Resolve some documentation issues

* doc/make.texi (Interrupts): [SV 46193] Recommend defensive recipes
* doc/make.texi: [SV 49262] Clarify interaction of prerequisites and
non-terminal match-anything rules.
diff --git a/doc/make.texi b/doc/make.texi
index 560e3b3..3d0c1c0 100644
--- a/doc/make.texi
+++ b/doc/make.texi
@@ -4533,6 +4533,19 @@
 modification-time (its contents do not matter), or must exist at all
 times to prevent other sorts of trouble.
 
+Although @code{make} does its best to clean up there are certain situations
+in which cleanup is impossible.  For example, @code{make} may be killed by
+an uncatchable signal.  Or, one of the programs make invokes may be killed
+or crash, leaving behind an up-to-date but corrupt target file: @code{make}
+will not realize that this failure requires the target to be cleaned.  Or
+@code{make} itself may encounter a bug and crash.
+
+For these reasons it's best to write @emph{defensive recipes}, which won't
+leave behind corrupted targets even if they fail.  Most commonly these
+recipes create temporary files rather than updating the target directly,
+then rename the temporary file to the final target name.  Some compilers
+already behave this way, so that you don't need to write a defensive recipe.
+
 @node Recursion, Canned Recipes, Interrupts, Recipes
 @section Recursive Use of @code{make}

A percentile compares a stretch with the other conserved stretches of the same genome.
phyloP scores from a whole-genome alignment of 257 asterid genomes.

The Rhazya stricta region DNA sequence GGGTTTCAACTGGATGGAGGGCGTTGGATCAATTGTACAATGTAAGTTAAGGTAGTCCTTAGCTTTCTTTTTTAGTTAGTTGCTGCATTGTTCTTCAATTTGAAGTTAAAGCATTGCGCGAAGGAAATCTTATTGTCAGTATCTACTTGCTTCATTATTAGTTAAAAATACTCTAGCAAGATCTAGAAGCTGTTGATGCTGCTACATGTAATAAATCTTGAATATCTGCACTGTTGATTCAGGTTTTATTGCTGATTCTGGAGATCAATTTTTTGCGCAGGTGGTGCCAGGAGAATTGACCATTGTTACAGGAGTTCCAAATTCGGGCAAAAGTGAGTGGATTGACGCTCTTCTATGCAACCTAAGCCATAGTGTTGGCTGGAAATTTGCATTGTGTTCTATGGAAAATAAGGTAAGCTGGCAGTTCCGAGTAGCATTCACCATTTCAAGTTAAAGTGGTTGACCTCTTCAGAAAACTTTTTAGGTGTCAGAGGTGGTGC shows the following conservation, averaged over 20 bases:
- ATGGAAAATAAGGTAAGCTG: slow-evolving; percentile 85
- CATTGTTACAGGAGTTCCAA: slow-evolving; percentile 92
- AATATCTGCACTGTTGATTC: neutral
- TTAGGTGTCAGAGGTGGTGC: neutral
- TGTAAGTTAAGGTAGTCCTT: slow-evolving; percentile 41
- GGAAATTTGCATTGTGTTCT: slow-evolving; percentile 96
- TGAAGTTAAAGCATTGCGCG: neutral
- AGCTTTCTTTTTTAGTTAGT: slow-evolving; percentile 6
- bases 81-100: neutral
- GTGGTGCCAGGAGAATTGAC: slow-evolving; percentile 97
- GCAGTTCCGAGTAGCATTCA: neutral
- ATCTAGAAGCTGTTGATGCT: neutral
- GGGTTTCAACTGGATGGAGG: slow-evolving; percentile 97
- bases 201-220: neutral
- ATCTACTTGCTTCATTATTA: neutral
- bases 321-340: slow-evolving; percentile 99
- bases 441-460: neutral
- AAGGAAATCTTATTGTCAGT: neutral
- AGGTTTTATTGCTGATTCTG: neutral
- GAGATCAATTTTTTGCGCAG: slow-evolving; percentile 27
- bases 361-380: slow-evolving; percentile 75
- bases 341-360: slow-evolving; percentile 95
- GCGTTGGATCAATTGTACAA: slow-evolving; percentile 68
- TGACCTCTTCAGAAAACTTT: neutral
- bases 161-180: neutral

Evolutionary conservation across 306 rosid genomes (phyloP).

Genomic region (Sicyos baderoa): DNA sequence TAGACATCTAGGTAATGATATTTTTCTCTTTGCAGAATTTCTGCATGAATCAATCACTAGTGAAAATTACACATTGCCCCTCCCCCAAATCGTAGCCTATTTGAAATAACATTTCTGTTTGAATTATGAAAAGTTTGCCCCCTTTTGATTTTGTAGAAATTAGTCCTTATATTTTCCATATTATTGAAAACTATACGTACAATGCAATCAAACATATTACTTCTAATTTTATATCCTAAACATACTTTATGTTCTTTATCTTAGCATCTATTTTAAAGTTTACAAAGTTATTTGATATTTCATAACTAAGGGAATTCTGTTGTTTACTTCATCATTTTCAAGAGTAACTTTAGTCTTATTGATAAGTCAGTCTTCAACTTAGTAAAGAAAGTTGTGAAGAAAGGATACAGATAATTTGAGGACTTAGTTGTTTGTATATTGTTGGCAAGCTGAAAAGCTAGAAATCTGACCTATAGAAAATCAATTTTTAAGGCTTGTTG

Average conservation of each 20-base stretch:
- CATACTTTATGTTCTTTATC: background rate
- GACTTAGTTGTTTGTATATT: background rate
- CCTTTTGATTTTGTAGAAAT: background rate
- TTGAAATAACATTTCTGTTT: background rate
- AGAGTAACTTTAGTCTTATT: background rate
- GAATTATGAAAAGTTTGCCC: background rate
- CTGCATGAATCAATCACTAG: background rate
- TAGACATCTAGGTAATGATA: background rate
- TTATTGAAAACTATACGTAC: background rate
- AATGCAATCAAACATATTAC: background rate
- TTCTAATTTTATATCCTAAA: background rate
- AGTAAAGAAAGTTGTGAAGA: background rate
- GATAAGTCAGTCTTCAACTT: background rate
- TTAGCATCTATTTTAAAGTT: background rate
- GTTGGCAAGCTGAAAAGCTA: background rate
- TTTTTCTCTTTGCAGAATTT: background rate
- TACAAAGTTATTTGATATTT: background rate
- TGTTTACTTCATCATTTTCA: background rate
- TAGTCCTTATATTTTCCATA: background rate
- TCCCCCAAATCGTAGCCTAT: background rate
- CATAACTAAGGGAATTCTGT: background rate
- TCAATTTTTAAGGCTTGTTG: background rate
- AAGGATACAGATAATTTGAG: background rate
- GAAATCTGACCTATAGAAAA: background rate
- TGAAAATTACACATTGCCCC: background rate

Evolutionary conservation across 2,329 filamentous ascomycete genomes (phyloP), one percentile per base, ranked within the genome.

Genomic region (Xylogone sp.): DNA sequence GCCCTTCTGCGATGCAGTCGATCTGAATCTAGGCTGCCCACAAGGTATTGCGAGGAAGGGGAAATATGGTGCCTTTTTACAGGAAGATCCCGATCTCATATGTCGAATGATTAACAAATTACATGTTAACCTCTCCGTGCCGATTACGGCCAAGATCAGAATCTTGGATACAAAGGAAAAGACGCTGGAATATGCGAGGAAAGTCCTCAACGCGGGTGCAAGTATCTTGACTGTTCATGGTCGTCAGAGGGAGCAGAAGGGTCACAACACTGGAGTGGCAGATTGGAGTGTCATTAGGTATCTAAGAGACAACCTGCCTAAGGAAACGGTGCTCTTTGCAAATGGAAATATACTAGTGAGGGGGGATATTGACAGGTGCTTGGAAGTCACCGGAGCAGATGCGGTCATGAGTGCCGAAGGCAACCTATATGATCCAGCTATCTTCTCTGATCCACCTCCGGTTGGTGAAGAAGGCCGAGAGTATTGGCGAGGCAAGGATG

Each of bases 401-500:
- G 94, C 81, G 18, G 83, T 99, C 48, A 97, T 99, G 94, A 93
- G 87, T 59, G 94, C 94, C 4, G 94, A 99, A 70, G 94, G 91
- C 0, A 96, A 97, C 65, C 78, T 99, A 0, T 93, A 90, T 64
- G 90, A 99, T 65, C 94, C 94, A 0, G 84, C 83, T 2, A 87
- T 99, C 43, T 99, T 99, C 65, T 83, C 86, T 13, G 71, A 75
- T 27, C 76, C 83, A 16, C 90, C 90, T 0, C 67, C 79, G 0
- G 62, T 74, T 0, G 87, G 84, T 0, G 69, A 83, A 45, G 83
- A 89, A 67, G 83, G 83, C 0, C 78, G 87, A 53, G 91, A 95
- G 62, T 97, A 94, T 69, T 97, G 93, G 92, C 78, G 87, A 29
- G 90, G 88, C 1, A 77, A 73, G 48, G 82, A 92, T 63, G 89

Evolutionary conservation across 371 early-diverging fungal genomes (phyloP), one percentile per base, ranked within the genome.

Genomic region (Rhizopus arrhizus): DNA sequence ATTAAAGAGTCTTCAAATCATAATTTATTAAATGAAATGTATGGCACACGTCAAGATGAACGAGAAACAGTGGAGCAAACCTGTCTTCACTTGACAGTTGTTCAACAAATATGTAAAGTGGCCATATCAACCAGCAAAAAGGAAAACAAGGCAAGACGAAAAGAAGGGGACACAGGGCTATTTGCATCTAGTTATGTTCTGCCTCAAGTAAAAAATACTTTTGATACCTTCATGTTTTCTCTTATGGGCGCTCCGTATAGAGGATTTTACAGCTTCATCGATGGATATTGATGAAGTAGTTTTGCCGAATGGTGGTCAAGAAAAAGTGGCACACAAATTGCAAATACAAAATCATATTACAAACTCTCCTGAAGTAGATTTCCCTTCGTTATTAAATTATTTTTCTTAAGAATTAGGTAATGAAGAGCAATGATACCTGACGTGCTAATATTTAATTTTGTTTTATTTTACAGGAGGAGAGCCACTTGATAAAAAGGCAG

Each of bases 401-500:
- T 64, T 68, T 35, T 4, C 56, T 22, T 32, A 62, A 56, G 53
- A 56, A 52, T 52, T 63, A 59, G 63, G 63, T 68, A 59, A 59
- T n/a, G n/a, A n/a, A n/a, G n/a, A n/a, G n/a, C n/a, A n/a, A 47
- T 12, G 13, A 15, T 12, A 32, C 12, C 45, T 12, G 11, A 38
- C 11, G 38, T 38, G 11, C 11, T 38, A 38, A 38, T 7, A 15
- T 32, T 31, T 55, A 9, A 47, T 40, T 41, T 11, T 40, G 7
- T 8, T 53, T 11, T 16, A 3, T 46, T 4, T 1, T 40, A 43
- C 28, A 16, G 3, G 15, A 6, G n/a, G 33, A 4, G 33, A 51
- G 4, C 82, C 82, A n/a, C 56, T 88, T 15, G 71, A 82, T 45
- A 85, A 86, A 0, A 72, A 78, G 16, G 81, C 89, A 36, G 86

@cindex recursion
@@ -9918,6 +9931,10 @@
 preference to the step-by-step chain because it comes earlier in the
 ordering of rules.
 
+Finally, for performance reasons @code{make} will not consider non-terminal
+match-anything rules (i.e., @samp{%:}) when searching for a rule to
+build a prerequisite of an implicit rule (@pxref{Match-Anything Rules}).
+
 @node Pattern Rules, Last Resort, Chained Rules, Implicit Rules
 @section Defining and Redefining Pattern Rules
 
@@ -10407,9 +10424,10 @@
 looking for ways to remake them.@refill
 
 If you do not mark the match-anything rule as terminal, then it is
-non-terminal.  A non-terminal match-anything rule cannot apply to a file name
-that indicates a specific type of data.  A file name indicates a specific
-type of data if some non-match-anything implicit rule target matches it.
+non-terminal.  A non-terminal match-anything rule cannot apply to a
+prerequisite of an implicit rule, or to a file name that indicates a
+specific type of data.  A file name indicates a specific type of data
+if some non-match-anything implicit rule target matches it.
 
 For example, the file name @file{foo.c} matches the target for the pattern
 rule @samp{%.c : %.y} (the rule to run Yacc).  Regardless of whether this
@@ -10646,8 +10664,9 @@
 matched against @var{t}; otherwise, against @var{n}.
 
 @item
-If any rule in that list is @emph{not} a match-anything rule, then
-remove all non-terminal match-anything rules from the list.
+If any rule in that list is @emph{not} a match-anything rule, or if
+@var{t} is a prerequisite of an implicit rule, then remove all
+non-terminal match-anything rules from the list.
 
 @item
 Remove from the list all rules with no recipe.